Alongside of that, the original intent of this post was to ask why make a complete texture and is it necessary or beneficial.

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Offline ShadedVertex
« Reply #1 - Posted 2016-06-05 11:23:19 »

Why make a complete texture? Well, you can only use a texture if it's complete. If it's an incomplete texture, the texture won't work and you can't use it.

Quote
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glGenTextures(1, &textureID);
glBindTexture(GL_TEXTURE_2D, textureID);
glTexImage2D(GL_TEXTURE_2D, 0, GL_RGBA8, width, height, 0, GL_BGRA, GL_UNSIGNED_BYTE, pixels);


The texture won't work because it is incomplete. The default GL_TEXTURE_MIN_FILTER state is GL_NEAREST_MIPMAP_LINEAR. And because OpenGL defines the default GL_TEXTURE_MAX_LEVEL to be 1000, OpenGL will expect there to be mipmap levels defined. Since you have only defined a single mipmap level, OpenGL will consider the texture incomplete until the GL_TEXTURE_MAX_LEVEL is properly set, or the GL_TEXTURE_MIN_FILTER parameter is set to not use mipmaps.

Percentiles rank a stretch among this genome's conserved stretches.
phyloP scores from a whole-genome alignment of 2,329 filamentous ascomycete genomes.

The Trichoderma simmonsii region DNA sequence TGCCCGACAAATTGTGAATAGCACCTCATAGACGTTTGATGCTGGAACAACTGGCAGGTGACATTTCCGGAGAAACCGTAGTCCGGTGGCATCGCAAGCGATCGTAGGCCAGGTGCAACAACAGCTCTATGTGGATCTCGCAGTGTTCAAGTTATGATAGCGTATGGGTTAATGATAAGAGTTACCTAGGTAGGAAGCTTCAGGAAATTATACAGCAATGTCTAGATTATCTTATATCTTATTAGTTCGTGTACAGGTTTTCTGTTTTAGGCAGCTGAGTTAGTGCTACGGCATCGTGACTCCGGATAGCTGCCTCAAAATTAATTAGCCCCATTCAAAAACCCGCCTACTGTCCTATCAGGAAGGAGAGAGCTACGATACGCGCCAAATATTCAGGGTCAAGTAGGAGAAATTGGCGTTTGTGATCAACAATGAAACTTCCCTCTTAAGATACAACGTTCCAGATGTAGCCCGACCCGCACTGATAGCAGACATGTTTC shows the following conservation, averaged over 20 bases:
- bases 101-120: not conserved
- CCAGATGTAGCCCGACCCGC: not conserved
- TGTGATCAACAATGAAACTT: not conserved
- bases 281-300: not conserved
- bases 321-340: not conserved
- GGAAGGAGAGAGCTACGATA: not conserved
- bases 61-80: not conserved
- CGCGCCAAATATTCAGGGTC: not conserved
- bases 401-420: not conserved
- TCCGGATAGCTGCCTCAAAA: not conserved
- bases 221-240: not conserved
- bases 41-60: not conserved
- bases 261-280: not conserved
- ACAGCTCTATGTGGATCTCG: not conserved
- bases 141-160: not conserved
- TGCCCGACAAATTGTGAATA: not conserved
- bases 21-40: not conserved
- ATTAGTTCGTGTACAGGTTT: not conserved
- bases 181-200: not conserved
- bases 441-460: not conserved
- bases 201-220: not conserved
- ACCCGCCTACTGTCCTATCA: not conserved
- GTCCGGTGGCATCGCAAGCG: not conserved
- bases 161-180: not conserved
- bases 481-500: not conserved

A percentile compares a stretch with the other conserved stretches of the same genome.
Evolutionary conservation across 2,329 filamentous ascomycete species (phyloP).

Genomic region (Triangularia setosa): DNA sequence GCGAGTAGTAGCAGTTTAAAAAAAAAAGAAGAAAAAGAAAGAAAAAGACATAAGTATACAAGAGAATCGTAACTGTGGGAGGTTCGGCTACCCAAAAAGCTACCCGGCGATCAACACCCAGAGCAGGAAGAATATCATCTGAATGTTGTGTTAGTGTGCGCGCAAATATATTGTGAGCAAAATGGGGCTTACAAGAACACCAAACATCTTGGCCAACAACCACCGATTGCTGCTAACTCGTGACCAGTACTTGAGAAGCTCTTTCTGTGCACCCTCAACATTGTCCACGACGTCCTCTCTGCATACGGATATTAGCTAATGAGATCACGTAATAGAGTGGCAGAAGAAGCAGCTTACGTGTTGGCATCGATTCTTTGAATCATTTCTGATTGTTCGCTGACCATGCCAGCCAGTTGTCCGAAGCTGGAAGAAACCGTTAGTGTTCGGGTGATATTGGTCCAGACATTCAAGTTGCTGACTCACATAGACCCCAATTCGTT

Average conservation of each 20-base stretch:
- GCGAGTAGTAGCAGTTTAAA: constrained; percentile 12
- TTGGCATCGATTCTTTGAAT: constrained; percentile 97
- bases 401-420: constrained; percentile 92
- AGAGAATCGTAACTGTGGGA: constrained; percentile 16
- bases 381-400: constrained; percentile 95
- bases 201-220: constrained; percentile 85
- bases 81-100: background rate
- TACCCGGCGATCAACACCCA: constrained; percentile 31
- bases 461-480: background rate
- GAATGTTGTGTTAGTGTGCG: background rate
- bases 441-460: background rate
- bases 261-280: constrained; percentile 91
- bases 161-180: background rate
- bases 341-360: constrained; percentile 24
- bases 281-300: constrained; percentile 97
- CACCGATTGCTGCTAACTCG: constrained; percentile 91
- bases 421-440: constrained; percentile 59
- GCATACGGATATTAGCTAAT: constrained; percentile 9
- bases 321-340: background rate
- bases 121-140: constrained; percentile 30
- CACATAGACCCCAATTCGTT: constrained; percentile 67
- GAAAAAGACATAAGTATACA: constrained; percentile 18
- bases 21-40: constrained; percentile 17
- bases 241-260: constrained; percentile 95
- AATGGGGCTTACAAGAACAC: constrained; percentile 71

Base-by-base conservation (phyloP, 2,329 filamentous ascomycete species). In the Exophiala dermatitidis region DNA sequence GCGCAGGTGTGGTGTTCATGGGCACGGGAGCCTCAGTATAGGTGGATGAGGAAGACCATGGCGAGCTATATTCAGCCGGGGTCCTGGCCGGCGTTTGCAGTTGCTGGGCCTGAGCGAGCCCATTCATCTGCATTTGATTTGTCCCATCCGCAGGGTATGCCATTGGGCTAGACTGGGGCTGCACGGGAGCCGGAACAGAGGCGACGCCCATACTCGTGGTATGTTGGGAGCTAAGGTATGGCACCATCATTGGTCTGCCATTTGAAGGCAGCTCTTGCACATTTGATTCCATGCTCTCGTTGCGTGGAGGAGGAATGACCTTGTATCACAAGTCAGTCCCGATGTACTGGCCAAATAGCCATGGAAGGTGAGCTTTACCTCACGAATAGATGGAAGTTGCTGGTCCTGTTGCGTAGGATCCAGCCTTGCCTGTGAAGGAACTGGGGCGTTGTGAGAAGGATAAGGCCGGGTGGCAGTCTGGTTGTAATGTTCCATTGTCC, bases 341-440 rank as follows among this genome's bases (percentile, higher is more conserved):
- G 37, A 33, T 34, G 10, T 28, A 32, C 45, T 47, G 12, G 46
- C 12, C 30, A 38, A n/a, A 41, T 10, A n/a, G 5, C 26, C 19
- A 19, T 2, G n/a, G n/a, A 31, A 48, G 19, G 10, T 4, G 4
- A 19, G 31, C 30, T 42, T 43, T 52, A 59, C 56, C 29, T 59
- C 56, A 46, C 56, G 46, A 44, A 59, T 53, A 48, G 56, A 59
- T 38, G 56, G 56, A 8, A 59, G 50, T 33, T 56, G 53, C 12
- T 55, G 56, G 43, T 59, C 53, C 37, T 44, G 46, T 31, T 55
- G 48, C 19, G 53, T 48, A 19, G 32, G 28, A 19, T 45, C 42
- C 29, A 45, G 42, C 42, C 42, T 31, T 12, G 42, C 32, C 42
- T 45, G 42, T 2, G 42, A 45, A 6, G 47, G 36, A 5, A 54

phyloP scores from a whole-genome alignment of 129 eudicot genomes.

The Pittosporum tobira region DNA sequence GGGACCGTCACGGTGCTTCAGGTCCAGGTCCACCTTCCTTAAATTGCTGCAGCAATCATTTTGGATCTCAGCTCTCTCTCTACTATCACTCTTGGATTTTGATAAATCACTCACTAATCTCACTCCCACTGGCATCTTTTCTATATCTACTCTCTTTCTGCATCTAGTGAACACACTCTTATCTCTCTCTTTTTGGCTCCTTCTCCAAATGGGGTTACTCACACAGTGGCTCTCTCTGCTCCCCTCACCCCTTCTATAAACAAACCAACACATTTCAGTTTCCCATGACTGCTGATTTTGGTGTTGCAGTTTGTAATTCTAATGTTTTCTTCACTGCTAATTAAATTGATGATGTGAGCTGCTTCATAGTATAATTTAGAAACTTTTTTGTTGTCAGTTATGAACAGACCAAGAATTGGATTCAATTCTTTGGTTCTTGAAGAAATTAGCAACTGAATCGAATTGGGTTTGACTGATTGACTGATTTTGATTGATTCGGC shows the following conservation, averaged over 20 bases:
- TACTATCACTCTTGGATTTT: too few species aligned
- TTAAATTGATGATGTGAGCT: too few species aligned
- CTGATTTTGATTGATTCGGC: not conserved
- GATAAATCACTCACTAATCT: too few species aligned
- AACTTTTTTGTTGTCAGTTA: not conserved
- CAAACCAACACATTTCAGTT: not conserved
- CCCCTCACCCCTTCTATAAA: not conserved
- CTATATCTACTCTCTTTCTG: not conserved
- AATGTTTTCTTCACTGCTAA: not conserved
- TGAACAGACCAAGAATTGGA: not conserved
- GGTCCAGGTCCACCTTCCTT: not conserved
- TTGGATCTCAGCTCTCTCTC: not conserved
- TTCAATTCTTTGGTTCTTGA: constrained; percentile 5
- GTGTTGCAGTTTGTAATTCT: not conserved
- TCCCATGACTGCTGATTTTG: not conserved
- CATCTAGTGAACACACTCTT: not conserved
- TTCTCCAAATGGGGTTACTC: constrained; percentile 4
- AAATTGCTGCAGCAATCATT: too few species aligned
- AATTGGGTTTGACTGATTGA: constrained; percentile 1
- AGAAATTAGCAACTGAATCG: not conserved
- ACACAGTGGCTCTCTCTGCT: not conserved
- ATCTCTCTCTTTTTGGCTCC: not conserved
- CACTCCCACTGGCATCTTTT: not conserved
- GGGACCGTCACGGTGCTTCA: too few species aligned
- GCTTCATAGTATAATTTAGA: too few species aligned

You have already set up texture filtering with the glTexParameteri function, and you set the mipmap level to 0 in the glTexImage2D function. Your texture is complete, don't worry Cheesy
Offline theagentd
« Reply #2 - Posted 2016-06-05 15:13:19 »

A texture is complete if all used mipmaps are defined.
 - If your minification filtering doesn't include mipmaps, you only need to define the first level.
 - If your minification filtering DOES include mipmaps, all mipmaps from GL_TEXTURE_BASE_LEVEL to GL_TEXTURE_MAX_LEVEL (inclusive, these are settable with glTexParameteri()). If BASE=0 and MAX=0, then you only need to set level 0 for example.